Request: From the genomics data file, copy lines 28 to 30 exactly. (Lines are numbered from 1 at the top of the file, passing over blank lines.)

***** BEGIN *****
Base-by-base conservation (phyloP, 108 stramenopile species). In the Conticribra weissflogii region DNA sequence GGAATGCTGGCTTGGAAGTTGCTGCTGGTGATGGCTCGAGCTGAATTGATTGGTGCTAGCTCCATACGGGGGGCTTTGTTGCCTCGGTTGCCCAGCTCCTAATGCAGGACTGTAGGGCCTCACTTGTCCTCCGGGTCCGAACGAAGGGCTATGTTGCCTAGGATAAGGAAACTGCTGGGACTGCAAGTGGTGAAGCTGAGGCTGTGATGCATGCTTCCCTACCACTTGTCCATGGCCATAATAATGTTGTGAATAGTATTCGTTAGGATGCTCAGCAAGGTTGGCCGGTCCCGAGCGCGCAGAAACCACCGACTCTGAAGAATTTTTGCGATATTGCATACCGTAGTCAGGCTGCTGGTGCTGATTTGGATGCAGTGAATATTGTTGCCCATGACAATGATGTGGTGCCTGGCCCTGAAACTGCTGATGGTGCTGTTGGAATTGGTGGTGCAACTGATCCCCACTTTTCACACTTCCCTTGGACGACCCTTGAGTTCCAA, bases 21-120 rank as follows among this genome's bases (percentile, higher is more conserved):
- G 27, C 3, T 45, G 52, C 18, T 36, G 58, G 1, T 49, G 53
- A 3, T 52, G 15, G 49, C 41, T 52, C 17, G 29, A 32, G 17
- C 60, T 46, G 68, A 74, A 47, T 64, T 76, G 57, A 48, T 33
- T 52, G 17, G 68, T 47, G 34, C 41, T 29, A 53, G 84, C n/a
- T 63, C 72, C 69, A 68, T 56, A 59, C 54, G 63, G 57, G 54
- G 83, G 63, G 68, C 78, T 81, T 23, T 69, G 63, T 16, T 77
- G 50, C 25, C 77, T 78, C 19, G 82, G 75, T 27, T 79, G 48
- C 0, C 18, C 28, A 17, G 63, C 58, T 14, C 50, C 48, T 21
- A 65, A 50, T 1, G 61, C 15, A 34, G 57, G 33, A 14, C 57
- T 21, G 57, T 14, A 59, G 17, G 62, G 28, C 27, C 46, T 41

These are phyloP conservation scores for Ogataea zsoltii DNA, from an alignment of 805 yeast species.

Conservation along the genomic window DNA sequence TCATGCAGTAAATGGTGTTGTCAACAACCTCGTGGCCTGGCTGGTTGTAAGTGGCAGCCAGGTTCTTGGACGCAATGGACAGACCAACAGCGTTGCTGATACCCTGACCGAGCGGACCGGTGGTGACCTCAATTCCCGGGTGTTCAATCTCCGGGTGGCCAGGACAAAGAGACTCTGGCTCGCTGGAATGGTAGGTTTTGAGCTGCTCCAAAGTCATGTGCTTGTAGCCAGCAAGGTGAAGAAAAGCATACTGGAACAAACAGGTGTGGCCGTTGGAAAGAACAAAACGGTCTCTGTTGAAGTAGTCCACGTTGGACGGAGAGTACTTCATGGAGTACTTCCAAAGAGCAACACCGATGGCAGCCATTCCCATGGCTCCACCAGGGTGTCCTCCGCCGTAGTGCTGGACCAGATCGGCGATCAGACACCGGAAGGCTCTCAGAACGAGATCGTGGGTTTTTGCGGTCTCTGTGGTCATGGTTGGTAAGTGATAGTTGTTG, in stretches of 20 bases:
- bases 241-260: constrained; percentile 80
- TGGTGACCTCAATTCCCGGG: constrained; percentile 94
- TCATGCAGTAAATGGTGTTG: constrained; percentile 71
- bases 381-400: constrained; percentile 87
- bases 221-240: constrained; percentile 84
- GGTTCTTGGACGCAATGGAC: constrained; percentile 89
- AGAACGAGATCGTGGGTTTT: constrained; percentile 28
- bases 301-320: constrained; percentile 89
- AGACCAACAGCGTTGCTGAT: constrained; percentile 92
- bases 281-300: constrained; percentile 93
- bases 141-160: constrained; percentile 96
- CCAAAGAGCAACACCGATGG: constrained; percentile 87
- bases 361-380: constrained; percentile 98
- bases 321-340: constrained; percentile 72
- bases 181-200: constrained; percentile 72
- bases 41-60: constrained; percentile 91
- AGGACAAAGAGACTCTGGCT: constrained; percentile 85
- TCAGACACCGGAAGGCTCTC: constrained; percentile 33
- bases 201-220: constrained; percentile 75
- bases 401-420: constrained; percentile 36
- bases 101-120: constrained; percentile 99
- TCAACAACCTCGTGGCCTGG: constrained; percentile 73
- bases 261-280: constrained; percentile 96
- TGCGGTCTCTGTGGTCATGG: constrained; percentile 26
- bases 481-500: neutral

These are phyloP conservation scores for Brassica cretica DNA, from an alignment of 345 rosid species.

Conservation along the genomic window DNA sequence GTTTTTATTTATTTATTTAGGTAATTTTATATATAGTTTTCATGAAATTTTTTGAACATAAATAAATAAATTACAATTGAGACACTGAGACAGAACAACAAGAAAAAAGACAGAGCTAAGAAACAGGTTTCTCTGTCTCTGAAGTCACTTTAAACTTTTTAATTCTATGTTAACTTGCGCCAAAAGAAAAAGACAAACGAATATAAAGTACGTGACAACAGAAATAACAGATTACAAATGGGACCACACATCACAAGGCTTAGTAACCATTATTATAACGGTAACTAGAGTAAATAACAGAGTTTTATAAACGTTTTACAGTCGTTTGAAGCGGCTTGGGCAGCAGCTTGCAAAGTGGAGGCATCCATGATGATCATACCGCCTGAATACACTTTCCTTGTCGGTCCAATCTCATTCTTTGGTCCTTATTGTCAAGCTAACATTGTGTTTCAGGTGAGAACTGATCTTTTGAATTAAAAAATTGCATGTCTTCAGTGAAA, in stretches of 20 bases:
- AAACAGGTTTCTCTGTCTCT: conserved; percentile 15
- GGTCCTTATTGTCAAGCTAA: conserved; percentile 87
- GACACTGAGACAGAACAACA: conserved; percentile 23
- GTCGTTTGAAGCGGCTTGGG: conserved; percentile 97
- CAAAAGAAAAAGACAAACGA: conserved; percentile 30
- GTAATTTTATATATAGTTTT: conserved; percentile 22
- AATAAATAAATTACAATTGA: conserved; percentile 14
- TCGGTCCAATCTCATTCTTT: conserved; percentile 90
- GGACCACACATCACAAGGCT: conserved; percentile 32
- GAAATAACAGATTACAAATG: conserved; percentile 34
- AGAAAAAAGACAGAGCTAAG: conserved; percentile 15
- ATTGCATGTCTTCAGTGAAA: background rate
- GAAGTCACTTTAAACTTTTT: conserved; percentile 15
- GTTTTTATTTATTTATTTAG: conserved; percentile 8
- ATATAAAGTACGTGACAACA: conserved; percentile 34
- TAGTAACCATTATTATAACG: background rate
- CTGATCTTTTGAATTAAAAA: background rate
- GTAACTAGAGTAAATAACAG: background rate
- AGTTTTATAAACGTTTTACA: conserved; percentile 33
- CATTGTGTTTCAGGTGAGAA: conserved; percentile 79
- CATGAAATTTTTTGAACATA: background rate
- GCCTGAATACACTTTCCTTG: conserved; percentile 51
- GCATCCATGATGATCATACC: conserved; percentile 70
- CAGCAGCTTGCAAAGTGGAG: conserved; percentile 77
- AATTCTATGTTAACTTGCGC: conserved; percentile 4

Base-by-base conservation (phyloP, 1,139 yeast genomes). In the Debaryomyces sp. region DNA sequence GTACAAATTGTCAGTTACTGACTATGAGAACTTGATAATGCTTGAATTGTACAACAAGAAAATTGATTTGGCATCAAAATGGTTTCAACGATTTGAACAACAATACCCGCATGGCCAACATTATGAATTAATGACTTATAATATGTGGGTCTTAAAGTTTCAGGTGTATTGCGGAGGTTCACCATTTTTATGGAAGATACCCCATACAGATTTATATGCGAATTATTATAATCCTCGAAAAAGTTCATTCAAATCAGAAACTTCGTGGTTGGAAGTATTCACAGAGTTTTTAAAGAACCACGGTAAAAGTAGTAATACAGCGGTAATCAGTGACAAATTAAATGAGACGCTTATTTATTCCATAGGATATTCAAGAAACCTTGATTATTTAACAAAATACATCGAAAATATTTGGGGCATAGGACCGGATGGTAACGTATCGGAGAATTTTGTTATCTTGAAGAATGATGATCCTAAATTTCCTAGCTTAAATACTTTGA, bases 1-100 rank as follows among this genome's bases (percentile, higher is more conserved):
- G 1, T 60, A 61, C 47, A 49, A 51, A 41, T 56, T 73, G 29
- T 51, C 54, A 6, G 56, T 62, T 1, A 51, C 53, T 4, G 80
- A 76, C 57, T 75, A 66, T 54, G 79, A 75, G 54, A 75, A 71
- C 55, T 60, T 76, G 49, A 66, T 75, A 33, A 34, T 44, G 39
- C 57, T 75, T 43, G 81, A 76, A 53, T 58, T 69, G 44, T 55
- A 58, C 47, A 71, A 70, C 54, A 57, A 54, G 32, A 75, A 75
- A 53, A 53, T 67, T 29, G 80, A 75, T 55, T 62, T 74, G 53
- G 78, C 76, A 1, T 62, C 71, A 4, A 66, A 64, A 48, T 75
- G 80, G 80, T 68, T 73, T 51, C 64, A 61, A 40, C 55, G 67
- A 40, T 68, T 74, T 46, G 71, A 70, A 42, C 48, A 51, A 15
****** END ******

- bases 181-200: constrained; percentile 72
- bases 41-60: constrained; percentile 91
- AGGACAAAGAGACTCTGGCT: constrained; percentile 85